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Macau’s gaming tax not only factor for casinos’ competitiveness says Lionel Leong

Secretary for Economy and Finance Lionel Leong Vai Tac said on Tuesday that the gaming tax rate was not the only factor in determining the local gaming industry’s competitiveness. Leong made the remarks on the sidelines of a press conference at the Macau Chamber of Commerce about local gaming operators’ procurement partnerships with small- and medium-sized enterprises (SMEs).

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UPDATED: 22 Dec 2023, 5:49 am

Secretary for Economy and Finance Lionel Leong Vai Tac said on Tuesday that the gaming tax rate was not the only factor in determining the local gaming industry’s competitiveness.

Leong made the remarks on the sidelines of a press conference at the Macau Chamber of Commerce about local gaming operators’ procurement partnerships with small- and medium-sized enterprises (SMEs).

The policy secretary made the remarks in response to a question by a reporter whether the government planned to reduce the gaming tax rate.

Leong said the city’s services, products, marketing, networking equipment and smart city concept were also contributing to Macau’s international competitiveness.

As the concession and sub-concession agreements of the six local gaming operators are due to expire between 2020 and 2022, Leong said the government would closely observe the local gaming industry’s development trends.“It is important that the industry develops towards excellent quality and integrity and in accordance with the city’s goal of being a world tourism and leisure centre,” said Leong.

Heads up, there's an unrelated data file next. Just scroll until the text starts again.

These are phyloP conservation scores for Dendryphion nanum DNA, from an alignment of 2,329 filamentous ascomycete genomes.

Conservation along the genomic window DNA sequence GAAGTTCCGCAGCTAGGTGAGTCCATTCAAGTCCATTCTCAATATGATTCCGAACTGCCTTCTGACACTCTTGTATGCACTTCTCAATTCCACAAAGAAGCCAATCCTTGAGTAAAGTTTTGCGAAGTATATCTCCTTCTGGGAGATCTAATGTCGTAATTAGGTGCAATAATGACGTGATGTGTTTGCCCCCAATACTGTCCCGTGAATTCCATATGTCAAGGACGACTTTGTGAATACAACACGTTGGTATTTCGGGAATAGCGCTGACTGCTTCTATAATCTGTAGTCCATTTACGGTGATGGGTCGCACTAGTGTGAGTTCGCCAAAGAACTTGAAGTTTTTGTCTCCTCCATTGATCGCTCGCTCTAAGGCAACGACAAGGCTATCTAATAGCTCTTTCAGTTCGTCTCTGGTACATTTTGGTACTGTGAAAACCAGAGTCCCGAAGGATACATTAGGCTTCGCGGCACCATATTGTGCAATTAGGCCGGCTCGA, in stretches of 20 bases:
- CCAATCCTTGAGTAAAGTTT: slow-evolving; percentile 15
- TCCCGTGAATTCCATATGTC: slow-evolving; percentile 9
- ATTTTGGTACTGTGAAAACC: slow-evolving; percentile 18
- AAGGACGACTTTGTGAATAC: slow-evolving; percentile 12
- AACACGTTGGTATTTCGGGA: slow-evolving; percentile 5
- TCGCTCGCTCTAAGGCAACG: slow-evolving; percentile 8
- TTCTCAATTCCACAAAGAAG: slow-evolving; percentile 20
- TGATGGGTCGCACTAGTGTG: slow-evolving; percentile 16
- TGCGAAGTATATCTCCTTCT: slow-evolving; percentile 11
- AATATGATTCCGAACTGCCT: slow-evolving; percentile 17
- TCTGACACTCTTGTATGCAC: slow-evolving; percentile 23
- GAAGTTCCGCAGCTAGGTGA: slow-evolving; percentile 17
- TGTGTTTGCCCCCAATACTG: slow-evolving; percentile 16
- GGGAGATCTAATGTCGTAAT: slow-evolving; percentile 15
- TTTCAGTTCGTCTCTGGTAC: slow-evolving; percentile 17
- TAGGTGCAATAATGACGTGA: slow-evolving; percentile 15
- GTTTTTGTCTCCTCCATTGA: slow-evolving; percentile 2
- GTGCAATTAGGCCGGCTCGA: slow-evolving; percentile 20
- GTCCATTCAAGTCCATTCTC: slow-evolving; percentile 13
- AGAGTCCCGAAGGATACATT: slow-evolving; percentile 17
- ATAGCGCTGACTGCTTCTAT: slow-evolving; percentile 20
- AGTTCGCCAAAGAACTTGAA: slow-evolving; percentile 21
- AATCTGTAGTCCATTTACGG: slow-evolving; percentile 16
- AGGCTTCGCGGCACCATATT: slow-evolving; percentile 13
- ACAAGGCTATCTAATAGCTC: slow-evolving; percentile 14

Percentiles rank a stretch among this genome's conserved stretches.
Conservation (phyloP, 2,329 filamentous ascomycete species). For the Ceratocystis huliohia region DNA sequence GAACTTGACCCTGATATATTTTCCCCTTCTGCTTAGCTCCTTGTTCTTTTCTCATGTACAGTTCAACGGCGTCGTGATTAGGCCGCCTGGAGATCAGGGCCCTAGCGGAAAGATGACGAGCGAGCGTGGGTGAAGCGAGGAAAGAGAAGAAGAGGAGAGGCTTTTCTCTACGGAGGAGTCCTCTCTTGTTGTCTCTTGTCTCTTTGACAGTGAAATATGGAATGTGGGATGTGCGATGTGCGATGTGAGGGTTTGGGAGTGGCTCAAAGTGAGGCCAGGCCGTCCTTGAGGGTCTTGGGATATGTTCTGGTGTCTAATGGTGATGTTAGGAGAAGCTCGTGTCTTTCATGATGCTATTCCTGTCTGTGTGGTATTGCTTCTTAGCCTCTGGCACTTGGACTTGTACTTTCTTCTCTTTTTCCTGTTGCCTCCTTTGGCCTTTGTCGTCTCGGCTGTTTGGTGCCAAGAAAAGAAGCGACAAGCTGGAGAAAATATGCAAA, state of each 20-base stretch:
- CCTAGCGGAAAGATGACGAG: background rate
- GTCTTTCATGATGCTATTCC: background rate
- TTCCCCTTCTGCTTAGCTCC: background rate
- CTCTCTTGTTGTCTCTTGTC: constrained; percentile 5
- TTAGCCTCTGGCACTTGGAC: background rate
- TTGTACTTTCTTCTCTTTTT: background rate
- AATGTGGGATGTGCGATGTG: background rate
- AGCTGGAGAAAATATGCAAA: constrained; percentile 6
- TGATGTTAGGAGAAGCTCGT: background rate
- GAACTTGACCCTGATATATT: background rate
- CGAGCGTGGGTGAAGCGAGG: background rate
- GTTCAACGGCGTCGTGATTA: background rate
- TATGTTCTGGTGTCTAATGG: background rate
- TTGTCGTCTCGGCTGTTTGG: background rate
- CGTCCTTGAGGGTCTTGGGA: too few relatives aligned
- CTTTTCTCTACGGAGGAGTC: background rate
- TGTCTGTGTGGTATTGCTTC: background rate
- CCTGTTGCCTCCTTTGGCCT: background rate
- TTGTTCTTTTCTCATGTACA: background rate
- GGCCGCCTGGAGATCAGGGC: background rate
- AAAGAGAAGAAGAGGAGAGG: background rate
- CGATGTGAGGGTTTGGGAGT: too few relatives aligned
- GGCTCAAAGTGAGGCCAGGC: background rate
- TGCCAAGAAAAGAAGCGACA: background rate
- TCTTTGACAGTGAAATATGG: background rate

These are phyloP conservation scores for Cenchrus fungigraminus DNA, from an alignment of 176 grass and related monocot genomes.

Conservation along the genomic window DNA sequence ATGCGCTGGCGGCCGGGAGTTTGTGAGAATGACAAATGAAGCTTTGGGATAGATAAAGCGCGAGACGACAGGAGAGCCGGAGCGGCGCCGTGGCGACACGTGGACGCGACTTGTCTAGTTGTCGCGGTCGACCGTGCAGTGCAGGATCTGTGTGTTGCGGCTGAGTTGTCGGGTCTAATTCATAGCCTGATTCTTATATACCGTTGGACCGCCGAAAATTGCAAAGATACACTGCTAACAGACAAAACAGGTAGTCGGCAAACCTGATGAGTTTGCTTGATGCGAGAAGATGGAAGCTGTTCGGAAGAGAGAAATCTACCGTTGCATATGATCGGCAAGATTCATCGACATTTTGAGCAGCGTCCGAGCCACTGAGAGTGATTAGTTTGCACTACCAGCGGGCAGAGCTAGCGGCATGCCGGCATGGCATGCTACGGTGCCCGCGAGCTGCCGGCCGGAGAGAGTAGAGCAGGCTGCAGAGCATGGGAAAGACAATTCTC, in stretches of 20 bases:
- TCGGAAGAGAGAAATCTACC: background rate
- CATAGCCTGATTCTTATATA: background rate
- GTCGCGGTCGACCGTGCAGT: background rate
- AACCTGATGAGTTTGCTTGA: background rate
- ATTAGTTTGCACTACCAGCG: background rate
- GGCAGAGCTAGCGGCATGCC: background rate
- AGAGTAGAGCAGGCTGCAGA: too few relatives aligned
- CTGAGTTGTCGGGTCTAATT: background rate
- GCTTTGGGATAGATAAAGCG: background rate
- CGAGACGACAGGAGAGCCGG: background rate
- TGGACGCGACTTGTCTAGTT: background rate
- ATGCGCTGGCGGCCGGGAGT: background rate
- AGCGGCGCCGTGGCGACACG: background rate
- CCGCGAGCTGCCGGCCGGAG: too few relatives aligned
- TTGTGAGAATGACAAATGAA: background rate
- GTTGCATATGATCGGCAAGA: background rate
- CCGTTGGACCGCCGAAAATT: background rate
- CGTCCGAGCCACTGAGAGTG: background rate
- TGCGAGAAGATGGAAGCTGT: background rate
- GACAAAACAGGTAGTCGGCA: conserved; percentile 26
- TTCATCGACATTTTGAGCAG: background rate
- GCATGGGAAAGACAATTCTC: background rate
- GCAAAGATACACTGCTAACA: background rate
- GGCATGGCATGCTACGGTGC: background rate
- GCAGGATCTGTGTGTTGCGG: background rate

When asked about the government’s criteria for the renewal of the government’s gaming concessions and sub-concessions , Leong said residents had made a string of suggestions including the proportion of non-gaming components in the gaming industry, gaming workers’ career prospects and ways to attract more international visitors.

“Certain factors might be crucial, but many aspects need to be considered,” said Leong.

Leong said the government would also monitor new gaming competition in neighbouring regions in order to be prepared for any changes and adjustments needed in the industry.

Macau’s casinos pay 35 per cent of their gross receipts as direct tax to the government, apart from about four per cent in additional dues. Any amendments to the gaming tax system would have to be passed by the legislature to take effect.

(Macau News / The Macau Post Daily)

UPDATED: 22 Dec 2023, 5:49 am

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